1890 The Lancet  
258 of the spinal column, in this way producing a total ' shortening of the spinal canal. This is well marked in t o t a l ' the cadaver, and is probably greater in the living t subject, owing to involuntary muscular contraction. In ; i his inaugural address at the University of Aberdeen 1 Professor R. W. Reid stated that his measurements i had led him to the same conclusion. The effect is most marked in the dorsal curve, where distinct relaxation of the cord can be seen to take place. In the
more » ... ake place. In the cervical region there is slight stretching of the dura mater, which is probably not sufficient to influence the spinal cord. 'Whatever good, therefore, has resulted from the treatment cannot be regarded as due to stretching of the cord. Dr. Cagney offers the suggestion that the apparent good effects are due to the breaking-down of adhesions between the fibres, and to the removing of impediments to the circulation, both of which explanations are entirely hypothetical and not altogether probable. Since the effect on the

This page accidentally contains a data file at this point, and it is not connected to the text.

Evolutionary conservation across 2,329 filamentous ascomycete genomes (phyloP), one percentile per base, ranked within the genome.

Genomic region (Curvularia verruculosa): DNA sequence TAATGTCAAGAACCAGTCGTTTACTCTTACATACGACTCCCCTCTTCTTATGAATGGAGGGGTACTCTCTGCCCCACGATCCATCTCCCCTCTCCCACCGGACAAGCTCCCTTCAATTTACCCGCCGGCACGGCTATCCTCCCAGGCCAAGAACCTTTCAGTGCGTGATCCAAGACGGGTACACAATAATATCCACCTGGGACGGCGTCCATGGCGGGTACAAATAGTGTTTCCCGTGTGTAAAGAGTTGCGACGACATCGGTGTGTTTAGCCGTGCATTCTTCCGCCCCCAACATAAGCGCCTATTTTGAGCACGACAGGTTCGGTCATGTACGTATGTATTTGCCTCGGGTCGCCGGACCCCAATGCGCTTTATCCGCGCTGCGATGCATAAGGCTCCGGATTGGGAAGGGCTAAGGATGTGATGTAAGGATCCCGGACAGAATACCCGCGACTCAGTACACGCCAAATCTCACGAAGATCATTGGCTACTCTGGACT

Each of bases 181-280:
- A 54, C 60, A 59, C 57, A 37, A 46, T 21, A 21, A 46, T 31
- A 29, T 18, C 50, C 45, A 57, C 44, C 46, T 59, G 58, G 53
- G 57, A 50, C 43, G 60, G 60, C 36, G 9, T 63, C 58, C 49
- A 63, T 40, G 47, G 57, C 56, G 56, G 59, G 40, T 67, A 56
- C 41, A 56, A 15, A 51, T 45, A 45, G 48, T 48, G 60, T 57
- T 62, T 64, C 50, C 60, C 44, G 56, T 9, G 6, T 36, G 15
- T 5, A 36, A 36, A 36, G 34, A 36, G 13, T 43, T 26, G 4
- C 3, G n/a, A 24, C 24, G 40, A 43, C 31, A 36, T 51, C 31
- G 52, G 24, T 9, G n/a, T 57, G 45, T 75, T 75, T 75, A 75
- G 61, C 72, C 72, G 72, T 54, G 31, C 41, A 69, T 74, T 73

doi:10.1016/s0140-6736(02)14633-2 fatcat:tq6bqhftlbeyhjsqexsl53vxvq